Introvert said...

The doom and gloomers on here must be hoping for a significant crash in order to buy a house they can afford. No?

Yes.

What is doom and gloom about wanting reasonably priced homes with reference to the average salary?

Some locations become "unreasonably" priced and end up staying that way, more or less. My theory is that Victoria has fallen into this category (along with a few other Canadian cities).

Introvert said...

Useful Economic Fact: when a jurisdiction's credit rating gets downgraded, the interest rate(s) on the entire debt owing is not affected; only debt taken on after the downgrade is subject to higher interest rates.

koozdra said...

Interviewer:
Dr. Introvert, why don't think interest rates will not rise soon?

Introvert:
It just doesn't SEEM like it's going to happen.

Interviewer:
Have you done any research? Are even familiar with what affects interest rates? Can interest rates even be predicted?

Introvert:
I haven't done any "research" per se, but the major banks are telling us that we shouldn't concern ourselves with such matters and that's enough for me. Interest rates can be predicted. They will rise eventually when it is convenient for Canadians.

Interviewer:
Thank you for the interview and good luck accepting the Nobel prize in economics for your deep insight into the operation of interest rates.

totoro victoria said...

Koozdra is talking to herself again :)

Smokers do devalue houses if the smoking is at the level that leaves visible staining and odours. I almost bought one of these homes at a steep discount and that was one of the reasons for the big drop in price.

JJ is right, there is special paint for this issue.

caveat emptor said...

there is special paint for this issue

Is it tough to get the smokers to hold still while you apply the paint?

Introvert said...

Is it tough to get the smokers to hold still while you apply the paint?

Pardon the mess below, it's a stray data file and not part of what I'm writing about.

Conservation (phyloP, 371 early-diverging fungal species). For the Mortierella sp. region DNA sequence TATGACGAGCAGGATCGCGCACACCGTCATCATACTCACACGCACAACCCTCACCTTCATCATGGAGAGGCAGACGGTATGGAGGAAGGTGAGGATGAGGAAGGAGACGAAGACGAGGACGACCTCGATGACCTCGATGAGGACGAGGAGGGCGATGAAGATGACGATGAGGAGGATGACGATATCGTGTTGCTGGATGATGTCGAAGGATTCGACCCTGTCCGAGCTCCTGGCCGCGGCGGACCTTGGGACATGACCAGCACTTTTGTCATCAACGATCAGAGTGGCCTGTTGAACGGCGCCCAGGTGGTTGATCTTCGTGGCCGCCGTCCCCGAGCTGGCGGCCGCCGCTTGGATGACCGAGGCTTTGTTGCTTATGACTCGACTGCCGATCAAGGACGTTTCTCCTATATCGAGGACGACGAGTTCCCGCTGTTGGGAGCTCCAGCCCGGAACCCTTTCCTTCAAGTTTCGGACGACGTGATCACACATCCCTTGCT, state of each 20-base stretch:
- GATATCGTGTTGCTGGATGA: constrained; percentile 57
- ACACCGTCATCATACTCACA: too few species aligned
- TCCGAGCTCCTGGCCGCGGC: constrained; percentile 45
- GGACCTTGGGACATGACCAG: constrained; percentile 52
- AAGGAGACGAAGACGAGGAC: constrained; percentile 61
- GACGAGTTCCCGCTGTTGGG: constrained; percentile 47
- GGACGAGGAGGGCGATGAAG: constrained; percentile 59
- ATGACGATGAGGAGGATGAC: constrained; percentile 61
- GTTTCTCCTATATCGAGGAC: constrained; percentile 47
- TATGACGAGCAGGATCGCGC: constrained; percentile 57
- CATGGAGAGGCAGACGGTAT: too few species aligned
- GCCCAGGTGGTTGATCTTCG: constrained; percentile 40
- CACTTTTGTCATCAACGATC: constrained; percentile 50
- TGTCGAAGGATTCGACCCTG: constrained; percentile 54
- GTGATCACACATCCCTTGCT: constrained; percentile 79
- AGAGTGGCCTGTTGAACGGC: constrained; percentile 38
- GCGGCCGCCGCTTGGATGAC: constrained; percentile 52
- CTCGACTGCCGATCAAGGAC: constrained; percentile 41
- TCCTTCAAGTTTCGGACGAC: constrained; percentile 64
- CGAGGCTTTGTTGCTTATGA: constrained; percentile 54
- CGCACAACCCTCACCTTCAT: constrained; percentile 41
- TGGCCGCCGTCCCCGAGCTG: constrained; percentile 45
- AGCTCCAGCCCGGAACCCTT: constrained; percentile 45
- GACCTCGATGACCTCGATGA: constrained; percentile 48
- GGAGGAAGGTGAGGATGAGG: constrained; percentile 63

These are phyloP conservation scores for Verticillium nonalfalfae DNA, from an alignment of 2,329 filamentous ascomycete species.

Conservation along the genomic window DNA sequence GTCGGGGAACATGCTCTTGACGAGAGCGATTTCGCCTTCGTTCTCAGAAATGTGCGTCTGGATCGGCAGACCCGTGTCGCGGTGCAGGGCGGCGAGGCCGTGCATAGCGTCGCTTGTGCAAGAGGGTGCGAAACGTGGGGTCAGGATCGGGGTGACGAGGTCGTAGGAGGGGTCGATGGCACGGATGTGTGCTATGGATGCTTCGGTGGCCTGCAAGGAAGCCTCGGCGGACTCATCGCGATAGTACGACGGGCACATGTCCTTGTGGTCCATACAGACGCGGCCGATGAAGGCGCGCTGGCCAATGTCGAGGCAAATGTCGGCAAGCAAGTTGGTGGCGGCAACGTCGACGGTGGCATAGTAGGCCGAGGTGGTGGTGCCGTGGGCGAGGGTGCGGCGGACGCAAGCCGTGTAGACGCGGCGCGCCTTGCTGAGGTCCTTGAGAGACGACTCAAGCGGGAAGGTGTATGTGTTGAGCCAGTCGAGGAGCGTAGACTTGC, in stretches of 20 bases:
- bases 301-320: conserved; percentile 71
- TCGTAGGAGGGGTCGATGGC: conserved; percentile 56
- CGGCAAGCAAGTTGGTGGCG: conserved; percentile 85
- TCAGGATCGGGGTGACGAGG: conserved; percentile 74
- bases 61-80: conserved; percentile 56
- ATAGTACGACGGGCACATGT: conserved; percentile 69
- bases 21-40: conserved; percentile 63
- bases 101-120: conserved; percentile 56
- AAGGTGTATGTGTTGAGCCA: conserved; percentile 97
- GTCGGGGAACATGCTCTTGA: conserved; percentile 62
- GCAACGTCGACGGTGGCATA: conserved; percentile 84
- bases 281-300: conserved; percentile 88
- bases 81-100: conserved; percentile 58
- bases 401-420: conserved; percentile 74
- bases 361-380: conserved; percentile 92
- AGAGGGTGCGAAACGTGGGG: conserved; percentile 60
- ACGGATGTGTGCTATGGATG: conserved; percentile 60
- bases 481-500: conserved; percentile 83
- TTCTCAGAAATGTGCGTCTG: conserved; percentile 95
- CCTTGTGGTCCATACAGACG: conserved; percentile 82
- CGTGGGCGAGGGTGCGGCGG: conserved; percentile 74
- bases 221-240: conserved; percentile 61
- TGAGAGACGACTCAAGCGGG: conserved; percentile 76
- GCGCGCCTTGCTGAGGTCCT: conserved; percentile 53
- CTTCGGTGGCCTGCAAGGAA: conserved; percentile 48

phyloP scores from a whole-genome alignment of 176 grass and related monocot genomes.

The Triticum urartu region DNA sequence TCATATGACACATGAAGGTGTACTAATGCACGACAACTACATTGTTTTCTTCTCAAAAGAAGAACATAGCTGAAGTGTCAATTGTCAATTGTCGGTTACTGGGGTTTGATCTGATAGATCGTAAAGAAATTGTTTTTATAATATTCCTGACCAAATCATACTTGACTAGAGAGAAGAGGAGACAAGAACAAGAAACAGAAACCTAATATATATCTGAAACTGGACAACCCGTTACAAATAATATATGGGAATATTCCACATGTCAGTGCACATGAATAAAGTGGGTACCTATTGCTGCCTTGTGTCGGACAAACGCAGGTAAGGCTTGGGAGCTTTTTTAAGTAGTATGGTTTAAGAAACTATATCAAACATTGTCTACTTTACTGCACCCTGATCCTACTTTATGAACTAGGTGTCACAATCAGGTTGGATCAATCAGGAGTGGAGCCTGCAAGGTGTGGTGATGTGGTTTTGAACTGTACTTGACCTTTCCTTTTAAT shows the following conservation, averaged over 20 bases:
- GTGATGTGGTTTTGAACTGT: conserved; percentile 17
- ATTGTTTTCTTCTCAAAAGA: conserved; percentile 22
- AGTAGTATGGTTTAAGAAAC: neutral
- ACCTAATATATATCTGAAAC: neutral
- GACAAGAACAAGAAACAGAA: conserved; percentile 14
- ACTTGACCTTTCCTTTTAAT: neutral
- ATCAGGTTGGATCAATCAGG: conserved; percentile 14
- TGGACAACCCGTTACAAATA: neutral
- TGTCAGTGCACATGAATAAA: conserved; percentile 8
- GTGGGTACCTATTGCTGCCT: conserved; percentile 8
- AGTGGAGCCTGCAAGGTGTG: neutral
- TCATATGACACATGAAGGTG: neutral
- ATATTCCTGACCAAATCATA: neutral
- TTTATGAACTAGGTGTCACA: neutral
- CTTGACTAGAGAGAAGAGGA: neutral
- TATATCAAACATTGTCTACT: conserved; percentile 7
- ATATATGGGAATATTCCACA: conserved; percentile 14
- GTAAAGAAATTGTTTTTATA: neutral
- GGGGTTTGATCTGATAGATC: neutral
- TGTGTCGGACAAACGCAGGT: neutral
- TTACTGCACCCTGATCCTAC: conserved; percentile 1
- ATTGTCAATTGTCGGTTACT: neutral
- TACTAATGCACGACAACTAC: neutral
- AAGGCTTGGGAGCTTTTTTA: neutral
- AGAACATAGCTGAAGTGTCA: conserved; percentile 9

: )

Ernie Fallows said...

Kilz paint is somewhat effective removing or rather, blocking in, stains.

My mom moved into assisted housing that a smoker polluted (one of the reasons the person was kicked out).

It took almost 2 years to get rid of the smell, and the place was cleaned several times and repainted. Even so, there is still a very faint smell of cigarettes in her apartment.

Introvert said...

Interviewer:
Thank you for the interview and good luck accepting the Nobel prize in economics for your deep insight into the operation of interest rates.


It's about probabilities. And the probability of an interest rate spike happening in the next year is very low. Two years: low. Three years: low to moderate. The farther out we go, the less accurately predictable interest rates are.

These probabilities do not solely derive from bank forecasts, as you seem to think. They derive from a multitude of loci, including but not limited to the U.S. Federal Reserve and the Bank of Canada and their statements and forecasts; employment numbers and outlooks, foreign and domestic; commodity prices and outlooks; and inflation numbers and outlooks, both foreign and domestic.